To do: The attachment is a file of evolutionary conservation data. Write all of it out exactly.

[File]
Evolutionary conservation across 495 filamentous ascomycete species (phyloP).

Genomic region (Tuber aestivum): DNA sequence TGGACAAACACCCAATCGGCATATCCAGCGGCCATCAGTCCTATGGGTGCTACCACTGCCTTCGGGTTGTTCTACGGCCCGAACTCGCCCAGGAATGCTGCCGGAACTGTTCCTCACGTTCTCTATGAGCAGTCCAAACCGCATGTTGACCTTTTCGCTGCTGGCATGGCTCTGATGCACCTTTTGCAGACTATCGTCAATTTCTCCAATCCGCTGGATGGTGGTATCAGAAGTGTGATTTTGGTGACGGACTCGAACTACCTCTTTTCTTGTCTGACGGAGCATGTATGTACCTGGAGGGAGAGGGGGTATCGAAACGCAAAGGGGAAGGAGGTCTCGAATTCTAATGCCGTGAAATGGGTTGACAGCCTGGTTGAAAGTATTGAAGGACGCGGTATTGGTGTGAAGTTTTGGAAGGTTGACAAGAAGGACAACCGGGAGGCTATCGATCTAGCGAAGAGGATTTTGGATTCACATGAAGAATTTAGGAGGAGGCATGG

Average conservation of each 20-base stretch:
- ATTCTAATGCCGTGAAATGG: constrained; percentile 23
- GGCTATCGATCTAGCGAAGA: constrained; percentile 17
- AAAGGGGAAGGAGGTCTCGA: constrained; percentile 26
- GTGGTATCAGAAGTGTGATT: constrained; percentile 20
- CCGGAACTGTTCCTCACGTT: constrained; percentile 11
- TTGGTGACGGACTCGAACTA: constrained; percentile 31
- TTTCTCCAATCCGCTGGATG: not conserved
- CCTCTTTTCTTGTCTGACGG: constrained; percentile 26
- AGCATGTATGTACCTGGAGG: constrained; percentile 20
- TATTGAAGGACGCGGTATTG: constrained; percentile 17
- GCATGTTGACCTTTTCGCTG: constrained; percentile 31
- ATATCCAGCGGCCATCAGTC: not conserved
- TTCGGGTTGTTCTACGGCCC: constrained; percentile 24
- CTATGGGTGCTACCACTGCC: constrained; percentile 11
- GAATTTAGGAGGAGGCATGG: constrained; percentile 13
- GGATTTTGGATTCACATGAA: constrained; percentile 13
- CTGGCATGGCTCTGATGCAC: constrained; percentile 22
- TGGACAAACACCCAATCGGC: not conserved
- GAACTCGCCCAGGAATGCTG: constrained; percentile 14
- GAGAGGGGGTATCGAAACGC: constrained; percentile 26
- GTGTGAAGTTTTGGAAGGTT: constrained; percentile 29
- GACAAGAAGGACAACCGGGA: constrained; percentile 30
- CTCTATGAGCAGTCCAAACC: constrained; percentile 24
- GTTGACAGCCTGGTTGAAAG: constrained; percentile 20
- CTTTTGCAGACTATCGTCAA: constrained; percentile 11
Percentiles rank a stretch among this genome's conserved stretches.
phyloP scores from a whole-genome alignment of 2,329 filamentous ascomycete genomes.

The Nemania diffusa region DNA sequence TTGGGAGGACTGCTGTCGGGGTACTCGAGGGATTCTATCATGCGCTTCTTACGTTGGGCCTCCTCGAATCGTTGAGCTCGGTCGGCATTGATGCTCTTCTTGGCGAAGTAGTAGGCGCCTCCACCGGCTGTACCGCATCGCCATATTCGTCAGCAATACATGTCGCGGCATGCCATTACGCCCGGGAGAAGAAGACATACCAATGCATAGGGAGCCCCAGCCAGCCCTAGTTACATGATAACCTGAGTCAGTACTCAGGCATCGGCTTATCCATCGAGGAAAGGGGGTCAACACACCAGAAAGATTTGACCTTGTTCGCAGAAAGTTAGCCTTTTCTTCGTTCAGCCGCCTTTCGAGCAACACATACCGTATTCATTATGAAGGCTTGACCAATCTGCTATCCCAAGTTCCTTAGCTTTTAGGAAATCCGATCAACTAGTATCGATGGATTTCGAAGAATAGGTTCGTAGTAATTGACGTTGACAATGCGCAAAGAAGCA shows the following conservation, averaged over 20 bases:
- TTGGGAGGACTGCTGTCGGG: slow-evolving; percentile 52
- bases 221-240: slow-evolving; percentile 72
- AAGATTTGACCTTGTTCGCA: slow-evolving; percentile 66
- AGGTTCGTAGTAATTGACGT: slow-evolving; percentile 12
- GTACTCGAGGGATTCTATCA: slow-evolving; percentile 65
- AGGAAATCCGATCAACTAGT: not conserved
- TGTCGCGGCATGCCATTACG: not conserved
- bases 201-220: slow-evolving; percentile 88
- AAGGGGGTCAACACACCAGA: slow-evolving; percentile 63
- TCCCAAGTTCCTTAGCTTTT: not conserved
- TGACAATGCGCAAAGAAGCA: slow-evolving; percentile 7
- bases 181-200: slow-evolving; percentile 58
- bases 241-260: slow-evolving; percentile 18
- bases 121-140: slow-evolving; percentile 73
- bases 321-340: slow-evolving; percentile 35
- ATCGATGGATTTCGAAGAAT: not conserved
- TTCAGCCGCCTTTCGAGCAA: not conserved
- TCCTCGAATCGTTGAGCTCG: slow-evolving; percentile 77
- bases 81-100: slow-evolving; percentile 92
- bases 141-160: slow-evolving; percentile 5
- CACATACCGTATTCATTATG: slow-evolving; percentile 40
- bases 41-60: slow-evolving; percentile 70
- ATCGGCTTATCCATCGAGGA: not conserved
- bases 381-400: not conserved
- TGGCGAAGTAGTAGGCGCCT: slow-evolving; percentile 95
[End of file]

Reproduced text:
Evolutionary conservation across 495 filamentous ascomycete species (phyloP).

Genomic region (Tuber aestivum): DNA sequence TGGACAAACACCCAATCGGCATATCCAGCGGCCATCAGTCCTATGGGTGCTACCACTGCCTTCGGGTTGTTCTACGGCCCGAACTCGCCCAGGAATGCTGCCGGAACTGTTCCTCACGTTCTCTATGAGCAGTCCAAACCGCATGTTGACCTTTTCGCTGCTGGCATGGCTCTGATGCACCTTTTGCAGACTATCGTCAATTTCTCCAATCCGCTGGATGGTGGTATCAGAAGTGTGATTTTGGTGACGGACTCGAACTACCTCTTTTCTTGTCTGACGGAGCATGTATGTACCTGGAGGGAGAGGGGGTATCGAAACGCAAAGGGGAAGGAGGTCTCGAATTCTAATGCCGTGAAATGGGTTGACAGCCTGGTTGAAAGTATTGAAGGACGCGGTATTGGTGTGAAGTTTTGGAAGGTTGACAAGAAGGACAACCGGGAGGCTATCGATCTAGCGAAGAGGATTTTGGATTCACATGAAGAATTTAGGAGGAGGCATGG

Average conservation of each 20-base stretch:
- ATTCTAATGCCGTGAAATGG: constrained; percentile 23
- GGCTATCGATCTAGCGAAGA: constrained; percentile 17
- AAAGGGGAAGGAGGTCTCGA: constrained; percentile 26
- GTGGTATCAGAAGTGTGATT: constrained; percentile 20
- CCGGAACTGTTCCTCACGTT: constrained; percentile 11
- TTGGTGACGGACTCGAACTA: constrained; percentile 31
- TTTCTCCAATCCGCTGGATG: not conserved
- CCTCTTTTCTTGTCTGACGG: constrained; percentile 26
- AGCATGTATGTACCTGGAGG: constrained; percentile 20
- TATTGAAGGACGCGGTATTG: constrained; percentile 17
- GCATGTTGACCTTTTCGCTG: constrained; percentile 31
- ATATCCAGCGGCCATCAGTC: not conserved
- TTCGGGTTGTTCTACGGCCC: constrained; percentile 24
- CTATGGGTGCTACCACTGCC: constrained; percentile 11
- GAATTTAGGAGGAGGCATGG: constrained; percentile 13
- GGATTTTGGATTCACATGAA: constrained; percentile 13
- CTGGCATGGCTCTGATGCAC: constrained; percentile 22
- TGGACAAACACCCAATCGGC: not conserved
- GAACTCGCCCAGGAATGCTG: constrained; percentile 14
- GAGAGGGGGTATCGAAACGC: constrained; percentile 26
- GTGTGAAGTTTTGGAAGGTT: constrained; percentile 29
- GACAAGAAGGACAACCGGGA: constrained; percentile 30
- CTCTATGAGCAGTCCAAACC: constrained; percentile 24
- GTTGACAGCCTGGTTGAAAG: constrained; percentile 20
- CTTTTGCAGACTATCGTCAA: constrained; percentile 11
Percentiles rank a stretch among this genome's conserved stretches.
phyloP scores from a whole-genome alignment of 2,329 filamentous ascomycete genomes.

The Nemania diffusa region DNA sequence TTGGGAGGACTGCTGTCGGGGTACTCGAGGGATTCTATCATGCGCTTCTTACGTTGGGCCTCCTCGAATCGTTGAGCTCGGTCGGCATTGATGCTCTTCTTGGCGAAGTAGTAGGCGCCTCCACCGGCTGTACCGCATCGCCATATTCGTCAGCAATACATGTCGCGGCATGCCATTACGCCCGGGAGAAGAAGACATACCAATGCATAGGGAGCCCCAGCCAGCCCTAGTTACATGATAACCTGAGTCAGTACTCAGGCATCGGCTTATCCATCGAGGAAAGGGGGTCAACACACCAGAAAGATTTGACCTTGTTCGCAGAAAGTTAGCCTTTTCTTCGTTCAGCCGCCTTTCGAGCAACACATACCGTATTCATTATGAAGGCTTGACCAATCTGCTATCCCAAGTTCCTTAGCTTTTAGGAAATCCGATCAACTAGTATCGATGGATTTCGAAGAATAGGTTCGTAGTAATTGACGTTGACAATGCGCAAAGAAGCA shows the following conservation, averaged over 20 bases:
- TTGGGAGGACTGCTGTCGGG: slow-evolving; percentile 52
- bases 221-240: slow-evolving; percentile 72
- AAGATTTGACCTTGTTCGCA: slow-evolving; percentile 66
- AGGTTCGTAGTAATTGACGT: slow-evolving; percentile 12
- GTACTCGAGGGATTCTATCA: slow-evolving; percentile 65
- AGGAAATCCGATCAACTAGT: not conserved
- TGTCGCGGCATGCCATTACG: not conserved
- bases 201-220: slow-evolving; percentile 88
- AAGGGGGTCAACACACCAGA: slow-evolving; percentile 63
- TCCCAAGTTCCTTAGCTTTT: not conserved
- TGACAATGCGCAAAGAAGCA: slow-evolving; percentile 7
- bases 181-200: slow-evolving; percentile 58
- bases 241-260: slow-evolving; percentile 18
- bases 121-140: slow-evolving; percentile 73
- bases 321-340: slow-evolving; percentile 35
- ATCGATGGATTTCGAAGAAT: not conserved
- TTCAGCCGCCTTTCGAGCAA: not conserved
- TCCTCGAATCGTTGAGCTCG: slow-evolving; percentile 77
- bases 81-100: slow-evolving; percentile 92
- bases 141-160: slow-evolving; percentile 5
- CACATACCGTATTCATTATG: slow-evolving; percentile 40
- bases 41-60: slow-evolving; percentile 70
- ATCGGCTTATCCATCGAGGA: not conserved
- bases 381-400: not conserved
- TGGCGAAGTAGTAGGCGCCT: slow-evolving; percentile 95